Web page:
Most critics seemed to like Letters from Iwo Jima, the Japanese film, better than Flags of Our Fathers, the American film, but I found Flags much more interesting than Letters, mainly because I’m really interested in the nature of photography and the relationship between mythic images and the mundane realities behind them. One of my favorite quotes, from Chris Marker’s La Jeteé (1962), states: “Nothing tells memories from ordinary moments; only afterwards do they claim remembrance, on account of their scars.” Photographs — those pieces of film or bits of data on a flash card — are the scars that separate slivers in time from the ordinary moments that came before and after them and are now forgotten while the photographs live on. And it is always interesting to see how some slivers in time come to take on a greater iconic meaning that goes way beyond the original ordinariness of the moment.
Incidentally, I just discovered via Wikipedia that there is actual colour 16mm footage of the flag raising, which you can watch at that site. How fascinating to see this black-and-white still photo come to life like that. The 16mm footage was apparently shot from almost the exact same angle as the photo, and, following the Marker quote above, you could almost say that the frame which resembles the photo most closely would be the “scar” that we have all remembered, while all the frames that come before and after it are the “ordinary moments” that we have forgotten. Or, rather, we would have forgotten them, if it were not for the 16mm footage. But now the 16mm footage has, itself, become the “scar” that remembers a narrow sliver of time — not as narrow as the photo, but still narrow in its own way — while all the things that happened before and after the camera rolled have passed into oblivion.
Anyway. Eastwood’s World War II movies are back in the news again, now that Spike Lee has snapped at them and Eastwood has snapped back. The Guardian reports:
Clint Eastwood folds his gangly frame behind a clifftop table at the Hotel Du Cap, a few miles up the coast from Cannes, sighs deeply, and squints out over the Mediterranean. “Has he ever studied the history?” he asks, in that familiar near-whisper.
The “he” is Spike Lee, and the reason Eastwood is asking is because of something Lee had said about Eastwood’s Iwo Jima movie Flags of Our Fathers, while promoting his own war movie, Miracle at St Anna, about a black US unit in the second world war. Lee had noted the lack of African-Americans in Eastwood’s movie and told reporters: “That was his version. The negro version did not exist.”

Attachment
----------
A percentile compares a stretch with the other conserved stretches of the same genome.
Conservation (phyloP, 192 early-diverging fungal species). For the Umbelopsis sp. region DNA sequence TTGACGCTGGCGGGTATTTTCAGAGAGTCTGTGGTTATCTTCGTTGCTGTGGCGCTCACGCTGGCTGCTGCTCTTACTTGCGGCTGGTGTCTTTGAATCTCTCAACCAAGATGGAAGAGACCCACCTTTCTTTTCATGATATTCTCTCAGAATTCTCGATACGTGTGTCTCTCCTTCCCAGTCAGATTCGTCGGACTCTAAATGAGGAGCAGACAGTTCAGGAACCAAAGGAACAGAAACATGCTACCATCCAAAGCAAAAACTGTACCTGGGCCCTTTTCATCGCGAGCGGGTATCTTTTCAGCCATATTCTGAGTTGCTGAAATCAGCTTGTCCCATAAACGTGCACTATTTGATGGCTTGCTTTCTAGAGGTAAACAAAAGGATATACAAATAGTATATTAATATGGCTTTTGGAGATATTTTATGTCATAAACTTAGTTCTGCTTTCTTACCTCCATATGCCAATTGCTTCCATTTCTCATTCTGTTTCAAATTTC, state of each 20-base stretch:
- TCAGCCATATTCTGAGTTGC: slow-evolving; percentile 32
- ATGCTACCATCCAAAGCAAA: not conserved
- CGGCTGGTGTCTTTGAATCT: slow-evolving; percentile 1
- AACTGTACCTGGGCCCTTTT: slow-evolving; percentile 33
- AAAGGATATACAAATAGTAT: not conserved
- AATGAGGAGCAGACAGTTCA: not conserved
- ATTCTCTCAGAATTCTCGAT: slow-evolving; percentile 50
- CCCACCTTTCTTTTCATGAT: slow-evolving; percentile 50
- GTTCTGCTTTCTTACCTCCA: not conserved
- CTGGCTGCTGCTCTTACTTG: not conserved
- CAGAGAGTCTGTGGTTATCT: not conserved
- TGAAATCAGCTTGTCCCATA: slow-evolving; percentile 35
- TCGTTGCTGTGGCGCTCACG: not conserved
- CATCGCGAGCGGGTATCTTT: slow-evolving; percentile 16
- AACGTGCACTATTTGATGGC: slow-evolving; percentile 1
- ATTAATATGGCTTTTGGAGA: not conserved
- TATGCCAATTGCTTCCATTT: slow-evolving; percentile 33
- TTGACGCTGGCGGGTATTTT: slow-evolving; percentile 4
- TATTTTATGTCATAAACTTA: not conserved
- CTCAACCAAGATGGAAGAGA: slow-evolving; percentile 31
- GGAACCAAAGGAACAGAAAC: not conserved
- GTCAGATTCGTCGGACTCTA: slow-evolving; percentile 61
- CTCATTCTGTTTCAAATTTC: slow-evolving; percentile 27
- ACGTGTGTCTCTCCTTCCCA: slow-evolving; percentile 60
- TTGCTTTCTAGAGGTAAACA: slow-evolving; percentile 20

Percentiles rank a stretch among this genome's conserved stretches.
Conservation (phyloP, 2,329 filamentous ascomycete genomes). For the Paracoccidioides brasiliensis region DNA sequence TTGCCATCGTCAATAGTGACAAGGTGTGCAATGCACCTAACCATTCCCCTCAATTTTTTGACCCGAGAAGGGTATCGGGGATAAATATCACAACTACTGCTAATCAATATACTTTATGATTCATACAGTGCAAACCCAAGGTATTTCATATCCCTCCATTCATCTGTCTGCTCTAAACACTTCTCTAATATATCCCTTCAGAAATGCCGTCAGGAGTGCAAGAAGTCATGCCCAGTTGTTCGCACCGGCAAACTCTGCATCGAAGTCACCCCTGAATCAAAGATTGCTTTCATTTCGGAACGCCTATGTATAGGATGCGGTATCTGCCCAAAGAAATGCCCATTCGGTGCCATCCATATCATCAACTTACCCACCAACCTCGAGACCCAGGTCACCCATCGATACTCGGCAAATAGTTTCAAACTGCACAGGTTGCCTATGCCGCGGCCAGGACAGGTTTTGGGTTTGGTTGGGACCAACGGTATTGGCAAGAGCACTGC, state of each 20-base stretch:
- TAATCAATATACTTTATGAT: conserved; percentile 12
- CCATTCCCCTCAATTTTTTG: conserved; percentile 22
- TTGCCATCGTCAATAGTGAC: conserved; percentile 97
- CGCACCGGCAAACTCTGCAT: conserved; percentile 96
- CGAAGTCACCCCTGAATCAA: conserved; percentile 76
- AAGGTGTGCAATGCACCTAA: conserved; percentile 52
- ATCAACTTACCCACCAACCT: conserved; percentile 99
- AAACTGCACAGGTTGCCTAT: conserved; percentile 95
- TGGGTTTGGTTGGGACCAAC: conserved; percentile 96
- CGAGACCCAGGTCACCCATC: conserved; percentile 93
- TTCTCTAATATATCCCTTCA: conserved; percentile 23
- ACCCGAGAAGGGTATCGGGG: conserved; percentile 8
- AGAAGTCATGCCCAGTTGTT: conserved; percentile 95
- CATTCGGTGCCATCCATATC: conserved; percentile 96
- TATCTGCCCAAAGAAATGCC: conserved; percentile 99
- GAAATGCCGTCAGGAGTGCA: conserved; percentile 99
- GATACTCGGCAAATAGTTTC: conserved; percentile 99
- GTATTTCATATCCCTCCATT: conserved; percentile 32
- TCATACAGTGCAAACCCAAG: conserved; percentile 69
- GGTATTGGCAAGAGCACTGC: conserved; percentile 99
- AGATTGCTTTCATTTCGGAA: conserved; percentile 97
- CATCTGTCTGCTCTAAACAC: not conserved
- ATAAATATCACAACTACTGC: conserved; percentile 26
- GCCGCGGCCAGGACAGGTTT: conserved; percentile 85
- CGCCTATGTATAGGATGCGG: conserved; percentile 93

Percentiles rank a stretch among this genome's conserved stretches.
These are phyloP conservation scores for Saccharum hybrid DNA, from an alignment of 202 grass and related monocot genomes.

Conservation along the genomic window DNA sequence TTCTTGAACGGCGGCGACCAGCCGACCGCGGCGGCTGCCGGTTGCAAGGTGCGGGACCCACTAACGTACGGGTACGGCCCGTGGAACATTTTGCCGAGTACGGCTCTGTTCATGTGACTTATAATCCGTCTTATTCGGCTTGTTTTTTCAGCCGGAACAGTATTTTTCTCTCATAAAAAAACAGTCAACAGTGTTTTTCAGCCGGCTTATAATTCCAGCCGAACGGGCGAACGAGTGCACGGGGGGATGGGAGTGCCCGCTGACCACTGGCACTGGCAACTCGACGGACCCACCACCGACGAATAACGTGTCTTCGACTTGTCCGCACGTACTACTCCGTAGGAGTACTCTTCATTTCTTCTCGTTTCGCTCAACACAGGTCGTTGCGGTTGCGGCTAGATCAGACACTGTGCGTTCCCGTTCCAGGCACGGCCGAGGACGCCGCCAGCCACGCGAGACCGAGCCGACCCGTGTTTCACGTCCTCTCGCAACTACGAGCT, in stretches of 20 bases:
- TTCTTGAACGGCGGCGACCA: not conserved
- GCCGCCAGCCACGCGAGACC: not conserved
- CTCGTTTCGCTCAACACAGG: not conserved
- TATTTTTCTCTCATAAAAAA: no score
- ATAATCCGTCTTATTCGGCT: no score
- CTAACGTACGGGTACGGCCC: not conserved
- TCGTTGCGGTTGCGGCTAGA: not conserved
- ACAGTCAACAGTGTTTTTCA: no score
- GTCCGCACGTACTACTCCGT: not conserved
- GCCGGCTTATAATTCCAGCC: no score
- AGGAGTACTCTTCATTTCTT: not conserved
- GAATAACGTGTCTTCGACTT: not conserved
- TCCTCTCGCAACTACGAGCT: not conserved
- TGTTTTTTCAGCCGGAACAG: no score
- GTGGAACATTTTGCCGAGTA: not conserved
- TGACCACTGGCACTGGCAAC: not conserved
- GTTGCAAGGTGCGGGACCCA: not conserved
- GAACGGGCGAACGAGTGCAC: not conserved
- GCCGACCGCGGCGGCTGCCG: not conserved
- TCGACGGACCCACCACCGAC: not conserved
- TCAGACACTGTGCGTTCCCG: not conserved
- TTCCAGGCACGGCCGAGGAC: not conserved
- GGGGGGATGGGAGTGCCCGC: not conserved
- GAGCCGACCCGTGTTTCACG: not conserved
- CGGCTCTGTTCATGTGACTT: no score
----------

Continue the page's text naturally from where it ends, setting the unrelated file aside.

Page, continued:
Eastwood has no time for Lee’s gripes. “He was complaining when I did Bird [the 1988 biopic of Charlie Parker]. Why would a white guy be doing that? I was the only guy who made it, that’s why. He could have gone ahead and made it. Instead he was making something else.” As for Flags of Our Fathers, he says, yes, there was a small detachment of black troops on Iwo Jima as a part of a munitions company, “but they didn’t raise the flag. The story is Flags of Our Fathers, the famous flag-raising picture, and they didn’t do that. If I go ahead and put an African-American actor in there, people’d go, ‘This guy’s lost his mind.’ I mean, it’s not accurate.”
Lee shouldn’t be demanding African-Americans in Eastwood’s next picture, either. Changeling is set in Los Angeles during the Depression, before the city’s make-up was changed by the large black influx. “What are you going to do, you gonna tell a fuckin’ story about that?” he growls. “Make it look like a commercial for an equal opportunity player? I’m not in that game. I’m playing it the way I read it historically, and that’s the way it is. When I do a picture and it’s 90% black, like Bird, I use 90% black people.”
Eastwood pauses, deliberately – once it would have provided him with the beat in which to spit out his cheroot before flinging back his poncho – and offers a last word of advice to the most influential black director in American movies. “A guy like him should shut his face.”
That last sentence in particular has been making its way around the interwebs — and so it, too, has become an iconic, memorable, sliver-of-time scar that stands apart from all the ordinary words Eastwood said in that interview that have not been remembered.
And of all the online comments, perhaps the pithiest and most interesting one comes from Jeffrey Wells, who notes:
I don’t see why there’s a debate at all because (and I got this straight from my old man, an ex-Marine who fought at Iwo Jima) there were no black solders doing any early-wave fighting during that horrific encounter, so Lee is wrong.
Lee, of course, can’t let it sit at that, and so he told ABC News what he thought of Eastwood’s response to his remarks:
“First of all, the man is not my father and we’re not on a plantation either,” he told ABCNEWS.com. “He’s a great director. He makes his films, I make my films. The thing about it though, I didn’t personally attack him. And a comment like ‘a guy like that should shut his face’ — come on Clint, come on. He sounds like an angry old man right there.” . . .
Lee’s last words took a different tone.
“Even though he’s trying to have a Dirty Harry flashback, I’m going to take the Obama high road and end it right here,” he told ABCNEWS.com. “Peace and love.”
That is such a stupid, offensive response on so many levels, it’s probably best not to dignify it with a point-by-point response like, say, the one provided by the folks at Libertas.
The thing is, I’d like to know more about the experience of African-American soldiers during World War II. But given his track record, I just don’t know if we can trust Spike Lee to tell that story the way it needs to be told. This feud has certainly raised my interest in the subject of Lee’s film, but not in the film itself, per se.